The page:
I leave this Starbucks today. The weather is perfect, because “it’s not too hot, and its not too cold, all you need is a light jacket” (Name that movie! *cough Miss Congeniality cough*) Due to this fantastic weather, I decide to go for a run. While I am running, I realize I don’t feel tired. In fact, I want to keep running. I meet my three mile goal today. I feel unstoppable. On my cool down, I see a dog and give it loves and the owner says ‘wow, she is usually not this friendly with people, but she really likes you.’ A compliment of the highest honor. My serotonin levels are soaring at this point. I then decide to keep walking around the neighborhood. While walking I see people holding hands, and birds are singing. I can’t help but smile at the way people are scared but still living their lives as best as they know how. My smile makes my serotonin levels even higher and I feel as though I am floating on a cloud. I finally go grocery shopping and get all the groceries I need, under budget. I put the extra money I saved onto one of my credit cards. My credit score goes up and I’ve finally made it into a new bracket. At 5pm, I post my blog. People are loving it. It’s relatable, its kitschy. My blog goes viral, but I don’t find this out till the next morning because I decide not to be obsessive about how many people are reading about what I wrote. I go to WW and we talk about our highs and lows of the week. We all lean on each other for support and encourage self-compassion. I then go get drinks with a friend. We have a lovely time talking about work, life, and all the things in between. Is my socializing over? Not quite. I then go on a date. He’s sweet. He buys me a drink and says that he likes the way my brain works. I like the way his works too. At the end of the night he gives me a goodbye kiss that is magical and I leave thinking ‘wow, I don’t know where this is going, but I am excited to see him again.’ I get to bed at a decent hour and wake up to find out that Ellen would like me to come on her show. I’m honored, blessed, grateful. I start writing full time and continue to do social work part-time. Now, it’s ten years into the future. I have published 2 books, with a third one on the way. I have two children, without a third one on the way. My partner is amazing and supportive and loving and snores too loud and I never let them forget it. We go for our yearly flu shot and corona virus vaccines as a family. Michelle Obama is our president. Betty White is still alive. Life is still scary sometimes, but every week I explore what good could be around the riverbend. My kids think its a weird practice and they tease me by saying “okay, millennial”. Then we laugh and laugh as our pet pig Petunia the second is resting by our feet.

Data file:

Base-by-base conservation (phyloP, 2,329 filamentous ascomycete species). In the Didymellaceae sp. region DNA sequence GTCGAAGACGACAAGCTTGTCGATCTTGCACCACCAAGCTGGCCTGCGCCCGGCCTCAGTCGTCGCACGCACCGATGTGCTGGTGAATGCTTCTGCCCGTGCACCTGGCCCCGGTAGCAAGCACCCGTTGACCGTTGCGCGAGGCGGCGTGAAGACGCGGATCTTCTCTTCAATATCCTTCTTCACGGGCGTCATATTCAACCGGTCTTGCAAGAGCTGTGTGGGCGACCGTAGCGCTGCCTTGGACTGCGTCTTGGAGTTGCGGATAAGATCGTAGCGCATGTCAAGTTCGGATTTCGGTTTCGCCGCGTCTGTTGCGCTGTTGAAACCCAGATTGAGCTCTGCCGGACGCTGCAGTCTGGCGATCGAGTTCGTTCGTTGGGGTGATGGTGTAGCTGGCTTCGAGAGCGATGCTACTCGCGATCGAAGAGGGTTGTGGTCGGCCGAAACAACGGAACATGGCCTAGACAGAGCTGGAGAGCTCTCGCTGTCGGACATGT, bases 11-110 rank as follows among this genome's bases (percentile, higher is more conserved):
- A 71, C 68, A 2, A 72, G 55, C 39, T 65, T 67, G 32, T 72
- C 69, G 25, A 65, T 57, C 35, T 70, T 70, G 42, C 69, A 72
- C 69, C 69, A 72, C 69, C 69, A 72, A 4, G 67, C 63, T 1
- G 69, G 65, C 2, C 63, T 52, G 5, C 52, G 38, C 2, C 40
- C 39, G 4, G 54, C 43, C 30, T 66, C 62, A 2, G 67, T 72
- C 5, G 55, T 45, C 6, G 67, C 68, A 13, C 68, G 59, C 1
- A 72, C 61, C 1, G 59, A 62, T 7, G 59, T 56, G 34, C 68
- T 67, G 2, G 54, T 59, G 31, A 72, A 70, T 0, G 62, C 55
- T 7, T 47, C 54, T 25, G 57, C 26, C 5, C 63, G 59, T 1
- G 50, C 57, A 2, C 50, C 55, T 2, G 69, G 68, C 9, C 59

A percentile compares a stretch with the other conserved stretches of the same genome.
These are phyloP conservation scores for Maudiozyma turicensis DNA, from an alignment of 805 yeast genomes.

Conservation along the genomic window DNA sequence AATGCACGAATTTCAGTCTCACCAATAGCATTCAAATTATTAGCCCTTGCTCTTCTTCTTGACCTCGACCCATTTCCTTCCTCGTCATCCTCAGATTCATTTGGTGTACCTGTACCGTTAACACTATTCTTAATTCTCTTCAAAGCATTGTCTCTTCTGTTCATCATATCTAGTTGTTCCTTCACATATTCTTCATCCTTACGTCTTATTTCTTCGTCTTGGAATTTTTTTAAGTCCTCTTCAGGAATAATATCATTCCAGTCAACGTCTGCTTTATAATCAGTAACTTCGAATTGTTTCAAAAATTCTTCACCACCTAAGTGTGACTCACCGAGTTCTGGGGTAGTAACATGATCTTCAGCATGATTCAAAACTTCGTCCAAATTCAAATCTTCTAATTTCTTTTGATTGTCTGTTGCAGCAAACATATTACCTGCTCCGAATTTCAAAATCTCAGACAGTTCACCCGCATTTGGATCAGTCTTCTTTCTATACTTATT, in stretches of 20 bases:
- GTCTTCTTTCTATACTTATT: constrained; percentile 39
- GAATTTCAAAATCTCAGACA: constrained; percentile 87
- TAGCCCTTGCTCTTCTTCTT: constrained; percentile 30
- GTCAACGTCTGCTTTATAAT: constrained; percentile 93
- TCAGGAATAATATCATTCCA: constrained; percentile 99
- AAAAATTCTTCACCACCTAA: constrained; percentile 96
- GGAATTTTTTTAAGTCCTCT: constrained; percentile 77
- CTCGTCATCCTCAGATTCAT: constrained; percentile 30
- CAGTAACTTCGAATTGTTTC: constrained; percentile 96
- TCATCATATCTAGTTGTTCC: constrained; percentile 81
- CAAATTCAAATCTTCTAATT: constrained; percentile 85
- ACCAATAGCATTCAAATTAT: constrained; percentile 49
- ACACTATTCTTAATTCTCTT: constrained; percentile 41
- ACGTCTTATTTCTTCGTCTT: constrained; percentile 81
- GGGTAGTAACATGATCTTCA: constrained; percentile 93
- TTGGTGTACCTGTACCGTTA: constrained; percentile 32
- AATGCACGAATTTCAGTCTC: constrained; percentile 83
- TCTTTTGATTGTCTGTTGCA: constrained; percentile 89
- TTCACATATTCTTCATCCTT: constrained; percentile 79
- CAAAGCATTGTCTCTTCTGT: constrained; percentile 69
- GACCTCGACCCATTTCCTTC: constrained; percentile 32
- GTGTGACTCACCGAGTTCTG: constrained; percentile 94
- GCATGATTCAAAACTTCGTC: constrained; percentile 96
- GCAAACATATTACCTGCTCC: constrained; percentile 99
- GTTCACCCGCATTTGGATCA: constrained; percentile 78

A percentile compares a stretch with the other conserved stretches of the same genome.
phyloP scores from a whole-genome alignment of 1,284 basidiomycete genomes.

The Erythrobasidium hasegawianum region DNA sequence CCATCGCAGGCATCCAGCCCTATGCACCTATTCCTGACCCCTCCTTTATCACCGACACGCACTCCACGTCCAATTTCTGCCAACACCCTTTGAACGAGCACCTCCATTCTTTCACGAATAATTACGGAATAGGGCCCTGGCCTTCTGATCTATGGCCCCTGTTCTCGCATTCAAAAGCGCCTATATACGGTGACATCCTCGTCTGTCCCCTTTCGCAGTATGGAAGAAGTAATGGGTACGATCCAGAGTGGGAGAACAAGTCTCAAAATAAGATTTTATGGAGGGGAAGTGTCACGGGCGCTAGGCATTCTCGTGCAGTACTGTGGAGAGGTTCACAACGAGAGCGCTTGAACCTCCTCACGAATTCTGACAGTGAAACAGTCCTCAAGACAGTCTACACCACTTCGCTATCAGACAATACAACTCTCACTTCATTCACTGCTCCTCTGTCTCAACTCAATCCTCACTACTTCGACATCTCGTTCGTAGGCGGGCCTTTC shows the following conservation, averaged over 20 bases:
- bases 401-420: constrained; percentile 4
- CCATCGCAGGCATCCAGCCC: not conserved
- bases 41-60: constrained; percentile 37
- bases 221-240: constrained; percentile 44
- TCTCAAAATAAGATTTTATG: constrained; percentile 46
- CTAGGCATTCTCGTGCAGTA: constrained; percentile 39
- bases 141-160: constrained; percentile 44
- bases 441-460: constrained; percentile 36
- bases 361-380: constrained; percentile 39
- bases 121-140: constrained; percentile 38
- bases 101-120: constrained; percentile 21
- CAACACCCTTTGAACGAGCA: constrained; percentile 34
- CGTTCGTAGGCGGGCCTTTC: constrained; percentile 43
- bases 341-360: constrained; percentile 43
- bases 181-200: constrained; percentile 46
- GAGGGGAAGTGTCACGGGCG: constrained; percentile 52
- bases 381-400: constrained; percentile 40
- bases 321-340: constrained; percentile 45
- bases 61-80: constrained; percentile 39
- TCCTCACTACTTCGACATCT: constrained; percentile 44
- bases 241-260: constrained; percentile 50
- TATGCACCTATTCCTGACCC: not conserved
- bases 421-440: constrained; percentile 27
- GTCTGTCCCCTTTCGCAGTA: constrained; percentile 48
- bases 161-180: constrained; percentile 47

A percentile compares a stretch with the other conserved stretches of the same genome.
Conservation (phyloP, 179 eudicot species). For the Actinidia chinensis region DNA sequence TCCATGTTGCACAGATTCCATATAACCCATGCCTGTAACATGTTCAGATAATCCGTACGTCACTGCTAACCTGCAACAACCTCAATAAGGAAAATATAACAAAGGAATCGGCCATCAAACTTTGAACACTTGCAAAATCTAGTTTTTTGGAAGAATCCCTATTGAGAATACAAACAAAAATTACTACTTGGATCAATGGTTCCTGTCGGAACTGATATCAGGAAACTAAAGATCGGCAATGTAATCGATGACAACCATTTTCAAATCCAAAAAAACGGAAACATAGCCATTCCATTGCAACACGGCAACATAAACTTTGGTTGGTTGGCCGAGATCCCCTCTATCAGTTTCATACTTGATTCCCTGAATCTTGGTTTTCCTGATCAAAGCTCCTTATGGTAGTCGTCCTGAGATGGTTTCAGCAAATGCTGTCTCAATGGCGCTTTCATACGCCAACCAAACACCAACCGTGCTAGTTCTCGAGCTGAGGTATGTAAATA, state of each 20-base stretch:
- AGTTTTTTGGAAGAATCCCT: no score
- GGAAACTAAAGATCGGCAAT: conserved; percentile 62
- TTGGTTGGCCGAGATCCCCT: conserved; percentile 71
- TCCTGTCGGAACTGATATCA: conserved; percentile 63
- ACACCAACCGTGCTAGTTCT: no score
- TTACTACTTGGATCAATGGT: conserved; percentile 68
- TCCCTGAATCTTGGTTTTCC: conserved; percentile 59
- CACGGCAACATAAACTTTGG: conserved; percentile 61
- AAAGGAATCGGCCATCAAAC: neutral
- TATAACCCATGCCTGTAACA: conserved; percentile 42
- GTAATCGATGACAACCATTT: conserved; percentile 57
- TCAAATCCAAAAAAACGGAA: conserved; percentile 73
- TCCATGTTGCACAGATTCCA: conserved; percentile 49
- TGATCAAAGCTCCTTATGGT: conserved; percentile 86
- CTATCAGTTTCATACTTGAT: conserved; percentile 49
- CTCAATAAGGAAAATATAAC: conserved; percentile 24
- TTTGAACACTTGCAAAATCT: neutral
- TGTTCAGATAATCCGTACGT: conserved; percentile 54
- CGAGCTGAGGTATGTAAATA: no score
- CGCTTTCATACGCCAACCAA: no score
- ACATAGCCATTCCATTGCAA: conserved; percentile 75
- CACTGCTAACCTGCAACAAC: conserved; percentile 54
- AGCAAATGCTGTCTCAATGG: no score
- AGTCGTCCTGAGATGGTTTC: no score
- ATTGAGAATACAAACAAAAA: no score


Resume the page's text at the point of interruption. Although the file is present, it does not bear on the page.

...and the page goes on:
Okay, that was way more fun than I thought it was going to be. It was also surprisingly easy to think of all the good things that could happen. I really tried not to limit myself, because yeezy knows I never do when I am thinking what bad could happen. I have found myself in some pretty dark holes, so it was really fun to be in really bright spaces. However, those bad thoughts didn’t shut down while I was doing this exercise. I still found myself saying, but also what if no one reads this and what if my date goes horribly, but for everyone of those thoughts I had a positive one to combat it with. It’s okay to explore both, but I know I need to be better at exploring more good. I can always tell you worst case scenario. I am really good at it.

If you find yourself always going to that space, I encourage you try this out. It’s really fun to think about what good can come your way. Plus, without restrictions you could marry your celebrity crush if you write your story that way. Then, according to “them”, the universe will provide. So, like I said, can’t hurt to try. Also, we have enough of the worst case scenarios just from turning on our TV’s. We deserve more best case scenarios out there.

You’d really be helping an empath out.

A[wo]men

i

can’t predict,

can’t guess,

can’t know-

how

exciting.

-what’s next?

Our Own Best Ally